Maybe it’s some remnant of our tribal past, but it’s hard for us to leave behind some impulse to fear and vilify whoever lives one village over, beyond the river or in the next valley. We might think we’re sophisticated, cosmopolitan people, but this nascent tribalism is never far from the surface, and I saw it re-emerge with a roar during recent municipal elections here in Toronto.
Back when the late Rob Ford won his surprise mayoral victory in 2010 – certainly a surprise for his opponents, who couldn’t imagine how decisively he’d win – the electoral post-mortems painted his triumph as the revenge of the suburbs that once comprised a group of independent townships over the downtown, Toronto’s older urban core.
It was a battle between the suburbs and the city, won this time by the suburbs, who rallied behind various standards – summed up in the media as a love of cars, ethnic and cultural homogeneity and lower property taxes. As with any history written by the losers – the media, for the most part, who identified as urbanite, not suburbanite – it relied on conveniently ignoring facts that didn’t fit, and the deployment of sweeping generalizations, many of them out of date – if they were ever true at all – by decades.
The suburb is two centuries old, and took shape around cities like London, England, where a middle class growing in power and prosperity decided it didn’t want to live near the mills, docks, factories, warehouses, banks and counting houses where they made their money. But the suburb as we know it today came into being in the United States after World War II, with its heartland in the former farms and fields of Long Island, in privately planned communities like Levittown.
Even before it coalesced in the mass-produced houses of Levittown, the suburb had its enemies, eager to denounce it as a cultural wasteland, an engine of conformity and a hot-house for complacency and stagnation. These criticisms weren’t new, and had actually been leveled at small towns long before the windows and doors on the first ranch style or Cape Cod home had been installed.
Urbanists like the critic Lewis Mumford and novelists such as Sinclair Lewis had small-town life squarely in their sights, painting it as an embodiment of provincialism at its worst. In novels like Main Street and Babbit, Lewis depicted a self-satisfied and small-minded middle class walled up in comfort behind parochial thinking and bourgeois consumerism. The word “Babbitry” was coined to describe this mindset, and became as popular an epithet as H.L. Mencken’s disdainful jeremiads against the herd-like “booboisie.”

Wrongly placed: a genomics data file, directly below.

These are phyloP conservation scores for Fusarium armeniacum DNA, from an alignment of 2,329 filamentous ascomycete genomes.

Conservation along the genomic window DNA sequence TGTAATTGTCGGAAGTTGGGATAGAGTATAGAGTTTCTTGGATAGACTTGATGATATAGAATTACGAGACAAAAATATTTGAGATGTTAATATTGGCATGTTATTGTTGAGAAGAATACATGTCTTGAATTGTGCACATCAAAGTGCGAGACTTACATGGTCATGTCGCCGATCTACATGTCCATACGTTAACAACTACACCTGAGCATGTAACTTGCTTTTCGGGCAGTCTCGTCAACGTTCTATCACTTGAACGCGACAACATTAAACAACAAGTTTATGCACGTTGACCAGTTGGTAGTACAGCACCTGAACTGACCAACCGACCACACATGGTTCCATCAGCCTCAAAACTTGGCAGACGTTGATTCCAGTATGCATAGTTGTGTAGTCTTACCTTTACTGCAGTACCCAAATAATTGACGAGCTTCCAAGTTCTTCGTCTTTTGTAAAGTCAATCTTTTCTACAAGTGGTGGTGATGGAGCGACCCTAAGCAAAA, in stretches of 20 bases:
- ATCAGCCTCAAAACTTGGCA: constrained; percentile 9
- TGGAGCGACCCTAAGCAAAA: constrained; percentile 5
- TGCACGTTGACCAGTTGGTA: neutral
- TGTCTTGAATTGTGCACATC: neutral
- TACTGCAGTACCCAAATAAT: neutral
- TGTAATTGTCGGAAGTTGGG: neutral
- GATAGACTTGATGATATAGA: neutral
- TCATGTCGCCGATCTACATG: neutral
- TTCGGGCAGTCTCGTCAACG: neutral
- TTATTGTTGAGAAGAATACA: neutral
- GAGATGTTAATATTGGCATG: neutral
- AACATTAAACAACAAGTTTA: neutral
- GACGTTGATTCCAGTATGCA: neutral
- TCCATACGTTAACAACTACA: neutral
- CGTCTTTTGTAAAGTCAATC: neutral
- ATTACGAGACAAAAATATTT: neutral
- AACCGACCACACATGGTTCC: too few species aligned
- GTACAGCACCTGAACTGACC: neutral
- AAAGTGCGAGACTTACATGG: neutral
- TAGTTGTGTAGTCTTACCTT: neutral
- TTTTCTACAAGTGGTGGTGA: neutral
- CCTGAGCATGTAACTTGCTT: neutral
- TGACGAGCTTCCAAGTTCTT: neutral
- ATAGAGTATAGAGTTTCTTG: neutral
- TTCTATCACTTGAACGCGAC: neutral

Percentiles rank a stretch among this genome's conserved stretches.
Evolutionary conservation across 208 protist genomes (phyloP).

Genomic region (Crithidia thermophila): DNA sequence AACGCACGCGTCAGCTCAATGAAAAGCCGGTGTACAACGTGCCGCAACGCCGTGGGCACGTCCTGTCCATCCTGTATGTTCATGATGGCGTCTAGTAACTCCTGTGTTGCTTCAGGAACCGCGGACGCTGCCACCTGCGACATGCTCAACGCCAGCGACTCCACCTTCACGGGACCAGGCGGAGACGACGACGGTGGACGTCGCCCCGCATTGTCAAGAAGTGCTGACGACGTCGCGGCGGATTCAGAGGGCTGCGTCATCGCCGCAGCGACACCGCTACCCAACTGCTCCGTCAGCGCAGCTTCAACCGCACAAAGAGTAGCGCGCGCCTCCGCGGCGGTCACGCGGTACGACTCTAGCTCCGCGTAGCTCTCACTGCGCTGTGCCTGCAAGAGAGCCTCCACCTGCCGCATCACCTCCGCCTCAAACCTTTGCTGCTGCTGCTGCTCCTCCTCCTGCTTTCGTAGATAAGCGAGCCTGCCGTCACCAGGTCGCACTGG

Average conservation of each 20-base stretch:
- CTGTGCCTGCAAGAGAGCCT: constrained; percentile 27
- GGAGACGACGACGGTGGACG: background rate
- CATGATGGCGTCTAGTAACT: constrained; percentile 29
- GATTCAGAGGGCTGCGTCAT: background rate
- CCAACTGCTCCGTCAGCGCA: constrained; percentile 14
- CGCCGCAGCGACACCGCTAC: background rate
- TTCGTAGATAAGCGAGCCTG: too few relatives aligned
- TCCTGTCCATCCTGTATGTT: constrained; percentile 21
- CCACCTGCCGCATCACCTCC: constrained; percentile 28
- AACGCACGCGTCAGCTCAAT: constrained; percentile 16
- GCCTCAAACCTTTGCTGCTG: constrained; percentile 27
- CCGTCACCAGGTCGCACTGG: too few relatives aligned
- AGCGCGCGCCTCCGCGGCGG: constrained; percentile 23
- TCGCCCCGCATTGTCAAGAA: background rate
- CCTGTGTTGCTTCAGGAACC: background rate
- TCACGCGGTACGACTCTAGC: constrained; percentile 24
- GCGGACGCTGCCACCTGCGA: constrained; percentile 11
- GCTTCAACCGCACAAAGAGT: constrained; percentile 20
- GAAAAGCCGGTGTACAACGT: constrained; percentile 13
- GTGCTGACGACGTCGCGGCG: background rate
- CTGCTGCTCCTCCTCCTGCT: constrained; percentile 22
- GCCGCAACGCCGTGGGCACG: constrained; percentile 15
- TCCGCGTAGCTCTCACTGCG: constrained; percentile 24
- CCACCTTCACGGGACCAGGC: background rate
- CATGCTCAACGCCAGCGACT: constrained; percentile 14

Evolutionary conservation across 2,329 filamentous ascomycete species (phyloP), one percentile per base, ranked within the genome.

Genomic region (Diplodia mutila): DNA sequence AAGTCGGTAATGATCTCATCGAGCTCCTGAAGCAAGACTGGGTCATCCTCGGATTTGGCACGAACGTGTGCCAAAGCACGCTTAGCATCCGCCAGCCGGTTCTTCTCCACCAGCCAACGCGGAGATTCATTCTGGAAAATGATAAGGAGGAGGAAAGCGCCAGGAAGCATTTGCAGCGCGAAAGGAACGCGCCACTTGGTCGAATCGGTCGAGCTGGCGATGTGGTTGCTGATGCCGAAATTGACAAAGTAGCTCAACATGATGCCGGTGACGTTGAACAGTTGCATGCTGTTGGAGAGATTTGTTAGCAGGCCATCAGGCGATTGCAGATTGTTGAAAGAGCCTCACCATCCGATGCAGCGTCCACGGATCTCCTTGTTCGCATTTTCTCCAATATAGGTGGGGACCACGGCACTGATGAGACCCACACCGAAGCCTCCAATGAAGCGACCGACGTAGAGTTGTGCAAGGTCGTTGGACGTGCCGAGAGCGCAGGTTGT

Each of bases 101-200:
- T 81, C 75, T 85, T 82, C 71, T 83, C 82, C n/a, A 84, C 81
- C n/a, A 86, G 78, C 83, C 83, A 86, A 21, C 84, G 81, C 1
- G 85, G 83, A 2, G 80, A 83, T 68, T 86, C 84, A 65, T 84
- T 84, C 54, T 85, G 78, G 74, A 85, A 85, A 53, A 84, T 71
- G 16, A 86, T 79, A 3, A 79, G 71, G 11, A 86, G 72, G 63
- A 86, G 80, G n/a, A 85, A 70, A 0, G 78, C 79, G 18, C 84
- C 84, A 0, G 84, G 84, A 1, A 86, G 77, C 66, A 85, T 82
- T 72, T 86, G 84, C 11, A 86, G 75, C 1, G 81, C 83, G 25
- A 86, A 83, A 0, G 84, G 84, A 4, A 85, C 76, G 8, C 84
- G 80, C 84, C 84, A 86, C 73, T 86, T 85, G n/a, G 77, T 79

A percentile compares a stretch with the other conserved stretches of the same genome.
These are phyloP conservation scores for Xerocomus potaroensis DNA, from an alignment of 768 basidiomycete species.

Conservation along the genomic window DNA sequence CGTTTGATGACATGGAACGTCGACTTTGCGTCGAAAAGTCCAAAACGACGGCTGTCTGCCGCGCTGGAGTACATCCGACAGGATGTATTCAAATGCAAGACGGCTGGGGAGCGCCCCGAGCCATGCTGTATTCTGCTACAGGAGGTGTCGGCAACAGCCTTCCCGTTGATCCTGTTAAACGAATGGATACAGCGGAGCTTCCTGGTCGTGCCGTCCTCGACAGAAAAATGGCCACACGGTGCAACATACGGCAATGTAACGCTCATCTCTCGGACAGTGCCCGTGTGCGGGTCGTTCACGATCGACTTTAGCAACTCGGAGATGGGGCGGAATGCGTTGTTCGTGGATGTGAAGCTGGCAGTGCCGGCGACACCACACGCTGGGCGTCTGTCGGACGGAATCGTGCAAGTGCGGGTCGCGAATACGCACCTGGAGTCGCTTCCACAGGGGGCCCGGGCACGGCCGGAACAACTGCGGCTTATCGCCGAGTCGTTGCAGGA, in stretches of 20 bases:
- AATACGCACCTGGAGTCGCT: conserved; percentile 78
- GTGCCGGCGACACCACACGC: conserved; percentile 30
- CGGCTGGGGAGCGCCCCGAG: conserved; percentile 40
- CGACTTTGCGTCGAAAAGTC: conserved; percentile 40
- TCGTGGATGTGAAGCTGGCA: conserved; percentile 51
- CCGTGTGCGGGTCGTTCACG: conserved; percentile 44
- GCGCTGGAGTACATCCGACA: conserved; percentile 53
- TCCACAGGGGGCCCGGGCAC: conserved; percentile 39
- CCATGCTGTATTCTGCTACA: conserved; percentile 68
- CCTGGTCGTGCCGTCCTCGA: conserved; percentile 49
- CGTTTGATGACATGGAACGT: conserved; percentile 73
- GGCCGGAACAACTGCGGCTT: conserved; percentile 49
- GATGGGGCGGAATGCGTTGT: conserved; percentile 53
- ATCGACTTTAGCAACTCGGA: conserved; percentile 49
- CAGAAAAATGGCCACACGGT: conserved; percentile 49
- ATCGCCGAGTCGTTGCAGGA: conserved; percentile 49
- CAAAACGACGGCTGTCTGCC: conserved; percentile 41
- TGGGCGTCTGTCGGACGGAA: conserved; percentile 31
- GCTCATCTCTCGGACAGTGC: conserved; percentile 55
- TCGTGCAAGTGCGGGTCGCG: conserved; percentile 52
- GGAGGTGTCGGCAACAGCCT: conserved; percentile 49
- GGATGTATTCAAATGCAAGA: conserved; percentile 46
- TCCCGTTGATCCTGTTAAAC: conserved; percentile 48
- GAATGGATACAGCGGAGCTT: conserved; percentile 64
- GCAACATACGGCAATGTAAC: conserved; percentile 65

Postwar critics of the suburbs simply shifted their opprobrium on to a new target, and sociology bestsellers like The Organization Man and The Lonely Crowd depicted the suburbs as lonely, soulless places rife with status anxiety. One particularly vicious attack, John Keats’ The Crack in the Picture Window, looked pityingly on first time homeowners desperate for “a box of your own in one of the fresh-air slums we’re building around the edges of American cities…inhabited by people whose age, income, number of children, problems, habits, conversations, dress, possessions, perhaps even blood types are almost precisely like yours.”
In pop culture this suburbaphobia found a place on the Billboard charts with Malvina Reynolds’ folk song “Little Boxes,” which was a hit for Pete Seeger in 1963. Over a tedious nursery rhyme melody, Reynolds and Seeger sang disapprovingly about suburban tract housing full of little houses “all made out of ticky tacky” that “all just look the same.” Quoting these lyrics or covering the tune became essential to expressing disapproval of suburbia, whether you were looking down your nose from a city walk-up apartment or some muddy communal farm. It is an anthem of breathtaking sanctimony.
In their 2000 book Picture Windows: How the Suburbs Happened, authors Rosalyn Baxandall and Elizabeth Ewen note how these books were especially harsh on suburban wives and mothers, blaming them for “everything from juvenile delinquency to keeping up with the Joneses to producing a generation of morally inferior sons and Milquetoast husbands.”
Ironically, feminist authors such as Betty Friedan and Marilyn French would borrow heavily from these implicitly misogynist sentiments for books like The Feminine Mystique and The Women’s Room to argue for the emancipation of their generation of women from suburban oppression, of lives wasted in the dismal company of…other suburban women.
Another disturbing trend attributed to the suburbs was the fostering of a potentially new manifestation of that great American myth, always glimpsed but never achieved – the classless society. Ewen and Baxandall quote a 1953 article in Harper’s describing new suburbs like Levittown with an anthropologist’s keen eye: “Socially these communities have neither history, tradition nor established structure, no inherited customs, institutions, socially important families or big houses, everybody lives in a good neighbourhood: there is to use a classic American euphemism no wrong side of the tracks.”
People in the suburbs were living more casually than before, in a place where “the formal dining room gave way to the barbecue and the TV dinner. Where white gloves gave way to pedal pushers.”
Ewen and Baxandall note that television was one way that these new, classless Americans learned to live in suburbia – an amenity that was offered in new Levitt homes after 1950. Nearly sixty years later, the Brookings Institute released a study on how the suburbs have been treated on the small box over time, noting at the outset that not only do Americans not move as much as they used to, but that “popular culture is one channel through which Americans might develop negative expectations of other places.”
In figures drawn from nearly six decades, the study found that the settings of TV shows have become steadily more urban, that dramas tend to feature urban locations while comedies are set in suburban and small town locations, and that while urban and suburban settings usually feature real life locations, small towns are more often fictionalized.